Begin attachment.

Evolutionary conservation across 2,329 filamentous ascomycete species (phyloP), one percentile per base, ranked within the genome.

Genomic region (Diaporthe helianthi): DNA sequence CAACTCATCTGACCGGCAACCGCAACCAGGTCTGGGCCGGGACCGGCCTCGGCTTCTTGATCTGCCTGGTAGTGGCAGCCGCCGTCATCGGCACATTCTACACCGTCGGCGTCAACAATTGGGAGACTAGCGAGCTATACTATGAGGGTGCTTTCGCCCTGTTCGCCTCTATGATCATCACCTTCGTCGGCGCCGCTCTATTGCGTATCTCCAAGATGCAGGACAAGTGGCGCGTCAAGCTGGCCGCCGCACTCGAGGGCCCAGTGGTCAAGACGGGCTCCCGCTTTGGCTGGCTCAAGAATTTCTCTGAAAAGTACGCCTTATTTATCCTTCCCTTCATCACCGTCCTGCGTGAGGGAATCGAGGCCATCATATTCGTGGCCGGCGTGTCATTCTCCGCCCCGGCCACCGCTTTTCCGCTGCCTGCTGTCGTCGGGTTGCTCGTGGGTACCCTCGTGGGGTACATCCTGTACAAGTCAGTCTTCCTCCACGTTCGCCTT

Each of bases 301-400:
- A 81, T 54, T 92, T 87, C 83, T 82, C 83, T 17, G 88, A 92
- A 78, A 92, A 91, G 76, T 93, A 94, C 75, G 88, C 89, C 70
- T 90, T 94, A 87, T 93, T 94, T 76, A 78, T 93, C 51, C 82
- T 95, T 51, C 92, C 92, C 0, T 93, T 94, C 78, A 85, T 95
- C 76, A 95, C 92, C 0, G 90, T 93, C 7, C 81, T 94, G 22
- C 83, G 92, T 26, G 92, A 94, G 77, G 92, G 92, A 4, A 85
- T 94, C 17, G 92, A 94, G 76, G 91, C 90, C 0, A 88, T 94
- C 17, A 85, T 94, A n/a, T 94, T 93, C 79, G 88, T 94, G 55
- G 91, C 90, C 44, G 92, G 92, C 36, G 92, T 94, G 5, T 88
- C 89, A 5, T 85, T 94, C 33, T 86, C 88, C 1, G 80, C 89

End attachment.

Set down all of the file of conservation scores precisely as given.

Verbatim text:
Evolutionary conservation across 2,329 filamentous ascomycete species (phyloP), one percentile per base, ranked within the genome.

Genomic region (Diaporthe helianthi): DNA sequence CAACTCATCTGACCGGCAACCGCAACCAGGTCTGGGCCGGGACCGGCCTCGGCTTCTTGATCTGCCTGGTAGTGGCAGCCGCCGTCATCGGCACATTCTACACCGTCGGCGTCAACAATTGGGAGACTAGCGAGCTATACTATGAGGGTGCTTTCGCCCTGTTCGCCTCTATGATCATCACCTTCGTCGGCGCCGCTCTATTGCGTATCTCCAAGATGCAGGACAAGTGGCGCGTCAAGCTGGCCGCCGCACTCGAGGGCCCAGTGGTCAAGACGGGCTCCCGCTTTGGCTGGCTCAAGAATTTCTCTGAAAAGTACGCCTTATTTATCCTTCCCTTCATCACCGTCCTGCGTGAGGGAATCGAGGCCATCATATTCGTGGCCGGCGTGTCATTCTCCGCCCCGGCCACCGCTTTTCCGCTGCCTGCTGTCGTCGGGTTGCTCGTGGGTACCCTCGTGGGGTACATCCTGTACAAGTCAGTCTTCCTCCACGTTCGCCTT

Each of bases 301-400:
- A 81, T 54, T 92, T 87, C 83, T 82, C 83, T 17, G 88, A 92
- A 78, A 92, A 91, G 76, T 93, A 94, C 75, G 88, C 89, C 70
- T 90, T 94, A 87, T 93, T 94, T 76, A 78, T 93, C 51, C 82
- T 95, T 51, C 92, C 92, C 0, T 93, T 94, C 78, A 85, T 95
- C 76, A 95, C 92, C 0, G 90, T 93, C 7, C 81, T 94, G 22
- C 83, G 92, T 26, G 92, A 94, G 77, G 92, G 92, A 4, A 85
- T 94, C 17, G 92, A 94, G 76, G 91, C 90, C 0, A 88, T 94
- C 17, A 85, T 94, A n/a, T 94, T 93, C 79, G 88, T 94, G 55
- G 91, C 90, C 44, G 92, G 92, C 36, G 92, T 94, G 5, T 88
- C 89, A 5, T 85, T 94, C 33, T 86, C 88, C 1, G 80, C 89